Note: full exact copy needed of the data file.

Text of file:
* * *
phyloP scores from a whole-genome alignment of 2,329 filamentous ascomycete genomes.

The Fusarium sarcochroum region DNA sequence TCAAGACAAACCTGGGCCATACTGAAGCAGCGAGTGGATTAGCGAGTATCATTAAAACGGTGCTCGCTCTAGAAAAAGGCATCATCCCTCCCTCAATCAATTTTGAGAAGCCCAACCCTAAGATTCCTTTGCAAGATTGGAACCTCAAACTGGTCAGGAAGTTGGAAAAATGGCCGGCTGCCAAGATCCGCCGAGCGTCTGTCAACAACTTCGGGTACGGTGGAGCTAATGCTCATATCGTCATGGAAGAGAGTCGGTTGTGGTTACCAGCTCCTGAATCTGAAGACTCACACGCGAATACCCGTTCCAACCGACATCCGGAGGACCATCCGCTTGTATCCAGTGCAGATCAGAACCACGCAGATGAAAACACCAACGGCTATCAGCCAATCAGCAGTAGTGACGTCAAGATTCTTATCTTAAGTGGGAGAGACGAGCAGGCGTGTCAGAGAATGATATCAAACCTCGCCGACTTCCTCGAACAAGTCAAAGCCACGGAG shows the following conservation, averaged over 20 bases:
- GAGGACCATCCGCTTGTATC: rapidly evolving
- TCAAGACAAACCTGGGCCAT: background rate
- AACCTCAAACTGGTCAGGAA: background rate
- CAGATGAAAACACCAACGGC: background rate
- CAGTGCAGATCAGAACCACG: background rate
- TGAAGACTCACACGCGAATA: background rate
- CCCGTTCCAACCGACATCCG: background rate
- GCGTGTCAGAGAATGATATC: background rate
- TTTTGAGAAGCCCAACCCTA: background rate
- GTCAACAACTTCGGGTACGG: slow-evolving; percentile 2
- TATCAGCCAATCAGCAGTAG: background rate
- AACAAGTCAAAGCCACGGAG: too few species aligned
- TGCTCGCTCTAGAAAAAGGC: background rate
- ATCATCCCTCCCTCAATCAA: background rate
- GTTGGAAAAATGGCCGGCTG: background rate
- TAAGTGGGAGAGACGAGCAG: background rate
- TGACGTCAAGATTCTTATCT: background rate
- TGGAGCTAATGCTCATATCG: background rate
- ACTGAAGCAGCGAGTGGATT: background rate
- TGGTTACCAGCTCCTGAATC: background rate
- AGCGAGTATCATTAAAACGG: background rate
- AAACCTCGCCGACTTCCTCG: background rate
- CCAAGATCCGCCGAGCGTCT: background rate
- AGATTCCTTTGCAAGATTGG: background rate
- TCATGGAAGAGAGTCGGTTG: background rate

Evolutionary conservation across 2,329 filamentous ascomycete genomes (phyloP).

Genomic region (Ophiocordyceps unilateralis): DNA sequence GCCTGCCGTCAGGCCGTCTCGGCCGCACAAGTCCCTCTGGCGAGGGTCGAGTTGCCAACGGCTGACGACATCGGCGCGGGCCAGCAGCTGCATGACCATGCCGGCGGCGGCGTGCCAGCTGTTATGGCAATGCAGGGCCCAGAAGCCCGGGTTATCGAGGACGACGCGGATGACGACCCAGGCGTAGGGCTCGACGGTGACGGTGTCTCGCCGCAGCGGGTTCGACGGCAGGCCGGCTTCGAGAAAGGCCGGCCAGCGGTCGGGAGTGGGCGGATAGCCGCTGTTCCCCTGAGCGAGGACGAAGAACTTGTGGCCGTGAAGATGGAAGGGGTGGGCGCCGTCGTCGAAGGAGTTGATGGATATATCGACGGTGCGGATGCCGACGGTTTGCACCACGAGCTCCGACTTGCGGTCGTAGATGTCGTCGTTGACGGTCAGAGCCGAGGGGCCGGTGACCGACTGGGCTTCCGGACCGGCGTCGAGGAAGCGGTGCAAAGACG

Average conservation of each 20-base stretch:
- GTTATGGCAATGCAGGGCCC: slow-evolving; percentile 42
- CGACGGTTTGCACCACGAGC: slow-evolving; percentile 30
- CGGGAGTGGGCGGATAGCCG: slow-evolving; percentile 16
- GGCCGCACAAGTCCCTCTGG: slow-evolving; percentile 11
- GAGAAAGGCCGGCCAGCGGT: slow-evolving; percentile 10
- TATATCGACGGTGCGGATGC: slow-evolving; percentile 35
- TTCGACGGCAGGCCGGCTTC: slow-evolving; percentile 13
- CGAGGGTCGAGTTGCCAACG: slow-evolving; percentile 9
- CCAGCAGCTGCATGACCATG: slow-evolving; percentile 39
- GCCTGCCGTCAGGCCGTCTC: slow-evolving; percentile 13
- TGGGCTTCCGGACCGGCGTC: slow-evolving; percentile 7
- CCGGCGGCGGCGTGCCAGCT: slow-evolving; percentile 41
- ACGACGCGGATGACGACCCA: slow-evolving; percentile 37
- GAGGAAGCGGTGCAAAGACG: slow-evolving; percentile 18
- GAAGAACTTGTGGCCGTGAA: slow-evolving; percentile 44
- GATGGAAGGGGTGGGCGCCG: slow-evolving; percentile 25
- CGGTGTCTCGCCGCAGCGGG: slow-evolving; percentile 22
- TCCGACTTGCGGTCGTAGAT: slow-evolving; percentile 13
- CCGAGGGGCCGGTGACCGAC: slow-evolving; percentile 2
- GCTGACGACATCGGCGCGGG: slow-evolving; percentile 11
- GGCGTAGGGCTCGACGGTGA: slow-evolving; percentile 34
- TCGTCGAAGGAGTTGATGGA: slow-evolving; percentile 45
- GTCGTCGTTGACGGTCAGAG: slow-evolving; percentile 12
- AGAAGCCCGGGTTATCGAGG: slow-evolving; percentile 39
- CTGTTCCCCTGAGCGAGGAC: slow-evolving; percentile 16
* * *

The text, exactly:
phyloP scores from a whole-genome alignment of 2,329 filamentous ascomycete genomes.

The Fusarium sarcochroum region DNA sequence TCAAGACAAACCTGGGCCATACTGAAGCAGCGAGTGGATTAGCGAGTATCATTAAAACGGTGCTCGCTCTAGAAAAAGGCATCATCCCTCCCTCAATCAATTTTGAGAAGCCCAACCCTAAGATTCCTTTGCAAGATTGGAACCTCAAACTGGTCAGGAAGTTGGAAAAATGGCCGGCTGCCAAGATCCGCCGAGCGTCTGTCAACAACTTCGGGTACGGTGGAGCTAATGCTCATATCGTCATGGAAGAGAGTCGGTTGTGGTTACCAGCTCCTGAATCTGAAGACTCACACGCGAATACCCGTTCCAACCGACATCCGGAGGACCATCCGCTTGTATCCAGTGCAGATCAGAACCACGCAGATGAAAACACCAACGGCTATCAGCCAATCAGCAGTAGTGACGTCAAGATTCTTATCTTAAGTGGGAGAGACGAGCAGGCGTGTCAGAGAATGATATCAAACCTCGCCGACTTCCTCGAACAAGTCAAAGCCACGGAG shows the following conservation, averaged over 20 bases:
- GAGGACCATCCGCTTGTATC: rapidly evolving
- TCAAGACAAACCTGGGCCAT: background rate
- AACCTCAAACTGGTCAGGAA: background rate
- CAGATGAAAACACCAACGGC: background rate
- CAGTGCAGATCAGAACCACG: background rate
- TGAAGACTCACACGCGAATA: background rate
- CCCGTTCCAACCGACATCCG: background rate
- GCGTGTCAGAGAATGATATC: background rate
- TTTTGAGAAGCCCAACCCTA: background rate
- GTCAACAACTTCGGGTACGG: slow-evolving; percentile 2
- TATCAGCCAATCAGCAGTAG: background rate
- AACAAGTCAAAGCCACGGAG: too few species aligned
- TGCTCGCTCTAGAAAAAGGC: background rate
- ATCATCCCTCCCTCAATCAA: background rate
- GTTGGAAAAATGGCCGGCTG: background rate
- TAAGTGGGAGAGACGAGCAG: background rate
- TGACGTCAAGATTCTTATCT: background rate
- TGGAGCTAATGCTCATATCG: background rate
- ACTGAAGCAGCGAGTGGATT: background rate
- TGGTTACCAGCTCCTGAATC: background rate
- AGCGAGTATCATTAAAACGG: background rate
- AAACCTCGCCGACTTCCTCG: background rate
- CCAAGATCCGCCGAGCGTCT: background rate
- AGATTCCTTTGCAAGATTGG: background rate
- TCATGGAAGAGAGTCGGTTG: background rate

Evolutionary conservation across 2,329 filamentous ascomycete genomes (phyloP).

Genomic region (Ophiocordyceps unilateralis): DNA sequence GCCTGCCGTCAGGCCGTCTCGGCCGCACAAGTCCCTCTGGCGAGGGTCGAGTTGCCAACGGCTGACGACATCGGCGCGGGCCAGCAGCTGCATGACCATGCCGGCGGCGGCGTGCCAGCTGTTATGGCAATGCAGGGCCCAGAAGCCCGGGTTATCGAGGACGACGCGGATGACGACCCAGGCGTAGGGCTCGACGGTGACGGTGTCTCGCCGCAGCGGGTTCGACGGCAGGCCGGCTTCGAGAAAGGCCGGCCAGCGGTCGGGAGTGGGCGGATAGCCGCTGTTCCCCTGAGCGAGGACGAAGAACTTGTGGCCGTGAAGATGGAAGGGGTGGGCGCCGTCGTCGAAGGAGTTGATGGATATATCGACGGTGCGGATGCCGACGGTTTGCACCACGAGCTCCGACTTGCGGTCGTAGATGTCGTCGTTGACGGTCAGAGCCGAGGGGCCGGTGACCGACTGGGCTTCCGGACCGGCGTCGAGGAAGCGGTGCAAAGACG

Average conservation of each 20-base stretch:
- GTTATGGCAATGCAGGGCCC: slow-evolving; percentile 42
- CGACGGTTTGCACCACGAGC: slow-evolving; percentile 30
- CGGGAGTGGGCGGATAGCCG: slow-evolving; percentile 16
- GGCCGCACAAGTCCCTCTGG: slow-evolving; percentile 11
- GAGAAAGGCCGGCCAGCGGT: slow-evolving; percentile 10
- TATATCGACGGTGCGGATGC: slow-evolving; percentile 35
- TTCGACGGCAGGCCGGCTTC: slow-evolving; percentile 13
- CGAGGGTCGAGTTGCCAACG: slow-evolving; percentile 9
- CCAGCAGCTGCATGACCATG: slow-evolving; percentile 39
- GCCTGCCGTCAGGCCGTCTC: slow-evolving; percentile 13
- TGGGCTTCCGGACCGGCGTC: slow-evolving; percentile 7
- CCGGCGGCGGCGTGCCAGCT: slow-evolving; percentile 41
- ACGACGCGGATGACGACCCA: slow-evolving; percentile 37
- GAGGAAGCGGTGCAAAGACG: slow-evolving; percentile 18
- GAAGAACTTGTGGCCGTGAA: slow-evolving; percentile 44
- GATGGAAGGGGTGGGCGCCG: slow-evolving; percentile 25
- CGGTGTCTCGCCGCAGCGGG: slow-evolving; percentile 22
- TCCGACTTGCGGTCGTAGAT: slow-evolving; percentile 13
- CCGAGGGGCCGGTGACCGAC: slow-evolving; percentile 2
- GCTGACGACATCGGCGCGGG: slow-evolving; percentile 11
- GGCGTAGGGCTCGACGGTGA: slow-evolving; percentile 34
- TCGTCGAAGGAGTTGATGGA: slow-evolving; percentile 45
- GTCGTCGTTGACGGTCAGAG: slow-evolving; percentile 12
- AGAAGCCCGGGTTATCGAGG: slow-evolving; percentile 39
- CTGTTCCCCTGAGCGAGGAC: slow-evolving; percentile 16